Data Storage
StreamingFast Firehose data storage

Data and the locations where it is stored are important facets of Firehose deployment and operation.
Key Firehose data storage topics include Data Stores, Merged blocks files, serialization, one block files, and 100-blocks files.

Firehose Stores are abstractions sitting on top of Object Storage.
Note: Object Storage is a data storage technique that manages data as objects in opposition to other data storage architectures like hierarchical file systems.

Stores utilize the Firehose dstore abstraction library to provide support for local file systems, Azure, Google Cloud, Amazon S3, and other Amazon S3 API compatible object storage solutions such as MinIO or Ceph.

For production deployments outside of cloud providers, StreamingFast recommends Ceph as the distributed storage instead of its compatible Amazon S3 API system.

Firehose primarily utilizes Protocol Buffers version 3 for serialization.

Merged blocks files are also referred to as 100-blocks files, and merged bundles. These terms are all used interchangeably within Firehose.
Merged blocks are binary files that use the dbin packing format to store a series of bstream block objects, serialized as Protocol Buffers.

Firehose uses Extractor components that have been set with a special flag to work in catch-up mode to create merged blocks.

In high-availability Firehose configurations, merged blocks will be created by the Merger component. The Extractor component will provide the Merger component with one-block files.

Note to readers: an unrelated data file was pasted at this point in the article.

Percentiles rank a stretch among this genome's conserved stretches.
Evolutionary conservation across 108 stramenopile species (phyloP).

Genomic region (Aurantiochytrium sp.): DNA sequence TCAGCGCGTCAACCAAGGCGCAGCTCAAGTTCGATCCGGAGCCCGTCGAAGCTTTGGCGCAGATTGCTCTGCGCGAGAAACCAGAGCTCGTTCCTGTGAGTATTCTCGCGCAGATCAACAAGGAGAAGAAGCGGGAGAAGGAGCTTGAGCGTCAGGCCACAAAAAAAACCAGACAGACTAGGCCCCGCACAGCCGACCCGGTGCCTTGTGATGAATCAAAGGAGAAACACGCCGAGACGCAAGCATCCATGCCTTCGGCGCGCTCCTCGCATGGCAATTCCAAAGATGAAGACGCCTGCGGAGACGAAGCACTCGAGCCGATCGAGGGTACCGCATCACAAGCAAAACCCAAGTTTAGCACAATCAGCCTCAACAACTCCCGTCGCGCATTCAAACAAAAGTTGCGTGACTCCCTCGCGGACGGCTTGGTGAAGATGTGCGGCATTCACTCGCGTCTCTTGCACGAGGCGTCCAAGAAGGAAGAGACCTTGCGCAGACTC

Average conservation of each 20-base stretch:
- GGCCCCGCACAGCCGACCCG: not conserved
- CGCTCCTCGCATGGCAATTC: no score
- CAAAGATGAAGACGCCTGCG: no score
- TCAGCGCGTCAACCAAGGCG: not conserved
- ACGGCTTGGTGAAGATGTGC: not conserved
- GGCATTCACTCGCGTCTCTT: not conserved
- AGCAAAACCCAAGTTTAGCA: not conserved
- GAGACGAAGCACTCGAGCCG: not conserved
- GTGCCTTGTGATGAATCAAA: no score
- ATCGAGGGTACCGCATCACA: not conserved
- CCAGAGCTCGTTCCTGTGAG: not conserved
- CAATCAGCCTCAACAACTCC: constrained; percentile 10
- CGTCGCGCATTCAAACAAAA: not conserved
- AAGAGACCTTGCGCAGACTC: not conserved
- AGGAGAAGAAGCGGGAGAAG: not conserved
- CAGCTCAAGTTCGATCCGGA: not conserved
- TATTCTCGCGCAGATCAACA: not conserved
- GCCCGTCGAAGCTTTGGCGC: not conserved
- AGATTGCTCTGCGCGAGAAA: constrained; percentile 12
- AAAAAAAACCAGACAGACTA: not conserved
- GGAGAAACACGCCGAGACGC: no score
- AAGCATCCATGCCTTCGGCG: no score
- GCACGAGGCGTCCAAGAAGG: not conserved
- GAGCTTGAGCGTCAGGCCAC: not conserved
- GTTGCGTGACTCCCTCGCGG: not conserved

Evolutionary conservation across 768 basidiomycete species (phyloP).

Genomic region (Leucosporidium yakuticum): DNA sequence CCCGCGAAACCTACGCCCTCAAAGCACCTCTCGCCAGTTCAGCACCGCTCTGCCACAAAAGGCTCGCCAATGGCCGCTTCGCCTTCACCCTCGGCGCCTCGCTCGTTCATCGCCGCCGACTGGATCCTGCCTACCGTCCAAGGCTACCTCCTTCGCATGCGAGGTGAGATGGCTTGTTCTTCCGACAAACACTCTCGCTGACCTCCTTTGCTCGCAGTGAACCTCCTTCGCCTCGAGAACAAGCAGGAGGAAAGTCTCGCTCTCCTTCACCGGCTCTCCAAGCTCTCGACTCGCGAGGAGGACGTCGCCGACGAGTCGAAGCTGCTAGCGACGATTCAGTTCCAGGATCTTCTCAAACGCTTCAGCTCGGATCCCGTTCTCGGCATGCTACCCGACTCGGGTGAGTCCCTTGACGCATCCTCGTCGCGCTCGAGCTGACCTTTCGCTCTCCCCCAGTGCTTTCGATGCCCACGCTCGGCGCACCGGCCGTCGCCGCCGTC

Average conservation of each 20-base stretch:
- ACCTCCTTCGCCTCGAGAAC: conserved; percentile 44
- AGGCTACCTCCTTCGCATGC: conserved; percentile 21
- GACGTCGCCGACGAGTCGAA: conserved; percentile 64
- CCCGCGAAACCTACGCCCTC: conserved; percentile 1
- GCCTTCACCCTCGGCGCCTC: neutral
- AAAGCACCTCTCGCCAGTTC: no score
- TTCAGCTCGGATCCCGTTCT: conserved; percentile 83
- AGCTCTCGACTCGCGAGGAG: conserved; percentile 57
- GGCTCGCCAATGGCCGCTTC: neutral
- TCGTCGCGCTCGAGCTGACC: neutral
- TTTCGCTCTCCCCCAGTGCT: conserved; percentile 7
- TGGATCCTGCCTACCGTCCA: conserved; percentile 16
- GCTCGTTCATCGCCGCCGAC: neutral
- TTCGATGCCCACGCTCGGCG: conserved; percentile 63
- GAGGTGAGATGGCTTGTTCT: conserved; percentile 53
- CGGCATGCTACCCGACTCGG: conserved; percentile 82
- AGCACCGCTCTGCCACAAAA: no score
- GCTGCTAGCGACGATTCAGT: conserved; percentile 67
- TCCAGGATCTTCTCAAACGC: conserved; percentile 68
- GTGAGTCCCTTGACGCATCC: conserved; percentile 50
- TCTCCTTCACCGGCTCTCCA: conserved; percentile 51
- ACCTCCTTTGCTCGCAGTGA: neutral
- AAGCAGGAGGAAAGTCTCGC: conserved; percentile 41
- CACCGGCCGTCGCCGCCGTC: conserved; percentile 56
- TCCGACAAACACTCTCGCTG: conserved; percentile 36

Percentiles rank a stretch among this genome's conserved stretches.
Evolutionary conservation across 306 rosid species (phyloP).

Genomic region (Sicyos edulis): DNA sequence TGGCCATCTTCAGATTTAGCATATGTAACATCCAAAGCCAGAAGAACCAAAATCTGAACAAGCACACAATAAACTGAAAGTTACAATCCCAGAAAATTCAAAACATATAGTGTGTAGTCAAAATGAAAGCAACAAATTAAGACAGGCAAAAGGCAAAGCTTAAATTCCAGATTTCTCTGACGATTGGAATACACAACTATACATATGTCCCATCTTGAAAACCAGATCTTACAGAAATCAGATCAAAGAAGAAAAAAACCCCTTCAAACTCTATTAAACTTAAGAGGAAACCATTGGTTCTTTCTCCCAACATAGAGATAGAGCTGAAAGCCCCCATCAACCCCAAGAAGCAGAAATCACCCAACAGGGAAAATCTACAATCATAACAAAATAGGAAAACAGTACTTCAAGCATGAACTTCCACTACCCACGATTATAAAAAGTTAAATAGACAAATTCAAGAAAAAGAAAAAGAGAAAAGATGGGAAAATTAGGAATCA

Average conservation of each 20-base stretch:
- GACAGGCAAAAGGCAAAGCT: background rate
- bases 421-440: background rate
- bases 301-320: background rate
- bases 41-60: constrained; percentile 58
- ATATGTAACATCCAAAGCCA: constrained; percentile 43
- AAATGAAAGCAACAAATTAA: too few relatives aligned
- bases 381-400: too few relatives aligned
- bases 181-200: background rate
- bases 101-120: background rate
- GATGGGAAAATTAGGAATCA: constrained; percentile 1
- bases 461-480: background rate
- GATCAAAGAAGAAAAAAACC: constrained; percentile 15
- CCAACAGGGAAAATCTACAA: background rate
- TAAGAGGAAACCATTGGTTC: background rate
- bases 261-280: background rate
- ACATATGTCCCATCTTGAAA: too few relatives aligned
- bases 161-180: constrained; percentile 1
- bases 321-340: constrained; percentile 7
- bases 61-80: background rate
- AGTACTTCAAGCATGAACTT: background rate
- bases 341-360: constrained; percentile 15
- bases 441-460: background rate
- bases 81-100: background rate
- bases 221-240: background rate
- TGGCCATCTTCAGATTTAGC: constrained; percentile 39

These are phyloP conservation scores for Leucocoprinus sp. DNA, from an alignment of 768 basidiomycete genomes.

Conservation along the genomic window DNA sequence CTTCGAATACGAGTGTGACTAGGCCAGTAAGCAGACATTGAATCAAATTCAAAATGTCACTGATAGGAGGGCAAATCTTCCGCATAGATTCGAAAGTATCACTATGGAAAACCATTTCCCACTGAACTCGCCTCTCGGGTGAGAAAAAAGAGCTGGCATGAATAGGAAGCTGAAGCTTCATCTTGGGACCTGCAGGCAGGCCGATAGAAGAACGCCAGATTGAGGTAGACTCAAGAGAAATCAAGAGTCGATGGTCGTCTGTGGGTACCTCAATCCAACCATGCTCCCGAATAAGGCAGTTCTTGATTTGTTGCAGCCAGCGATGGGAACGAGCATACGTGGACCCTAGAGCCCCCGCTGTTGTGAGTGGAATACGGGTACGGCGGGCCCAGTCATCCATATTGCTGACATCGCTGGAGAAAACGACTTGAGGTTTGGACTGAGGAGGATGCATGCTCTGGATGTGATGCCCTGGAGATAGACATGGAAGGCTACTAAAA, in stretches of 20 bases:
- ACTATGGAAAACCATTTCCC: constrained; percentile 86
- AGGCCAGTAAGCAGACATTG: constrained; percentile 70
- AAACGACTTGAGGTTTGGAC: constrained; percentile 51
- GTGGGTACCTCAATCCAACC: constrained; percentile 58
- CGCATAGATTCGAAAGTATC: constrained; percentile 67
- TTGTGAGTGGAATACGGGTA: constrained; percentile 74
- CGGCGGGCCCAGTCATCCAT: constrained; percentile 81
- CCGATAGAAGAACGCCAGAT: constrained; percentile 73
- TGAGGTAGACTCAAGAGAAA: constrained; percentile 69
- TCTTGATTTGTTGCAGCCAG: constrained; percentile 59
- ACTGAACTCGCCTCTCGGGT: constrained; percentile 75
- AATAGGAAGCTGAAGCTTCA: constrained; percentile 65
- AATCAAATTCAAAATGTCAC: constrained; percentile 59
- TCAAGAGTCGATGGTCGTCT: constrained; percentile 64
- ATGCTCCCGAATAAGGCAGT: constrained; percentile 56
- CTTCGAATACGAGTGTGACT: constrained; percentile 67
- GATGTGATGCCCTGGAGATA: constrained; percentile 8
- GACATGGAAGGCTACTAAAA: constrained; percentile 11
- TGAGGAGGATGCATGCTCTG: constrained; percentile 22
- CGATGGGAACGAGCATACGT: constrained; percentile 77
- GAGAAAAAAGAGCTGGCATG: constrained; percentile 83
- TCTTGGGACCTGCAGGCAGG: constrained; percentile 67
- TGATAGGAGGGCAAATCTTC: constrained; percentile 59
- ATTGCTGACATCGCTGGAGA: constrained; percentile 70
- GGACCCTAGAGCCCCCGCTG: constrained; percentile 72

The Merger component will also collate all of the one-block files into a single bundle of blocks.

Up to one hundred blocks can be contained within a single 100-blocks file.
The 100-blocks files can include multiple versions such as a fork block or a given block number, ensuring continuity through the previous block link.

Nearly all components in Firehose rely on or utilize 100-blocks files. The bstream library consumes 100-blocks files for example.
Protocol-specific decoded block objects, like Ethereum, are what circulate amongst all processes that work with executed block data in Firehose.

In high availability configurations, one-block files are transient and ensure the Merger component gathers all visible forks from any Extractor components.
Important: One-block files contain only one bstream.Block as a serialized Protocol Buffer.

One-block files are consumed by the Merger component, bundled in executed 100-blocks files. The one-block files are then stored to dstore storage and consumed by most of the other Firehose processes.
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Data Storage in Firehose
Data Stores
Merged Blocks Files
One Block Files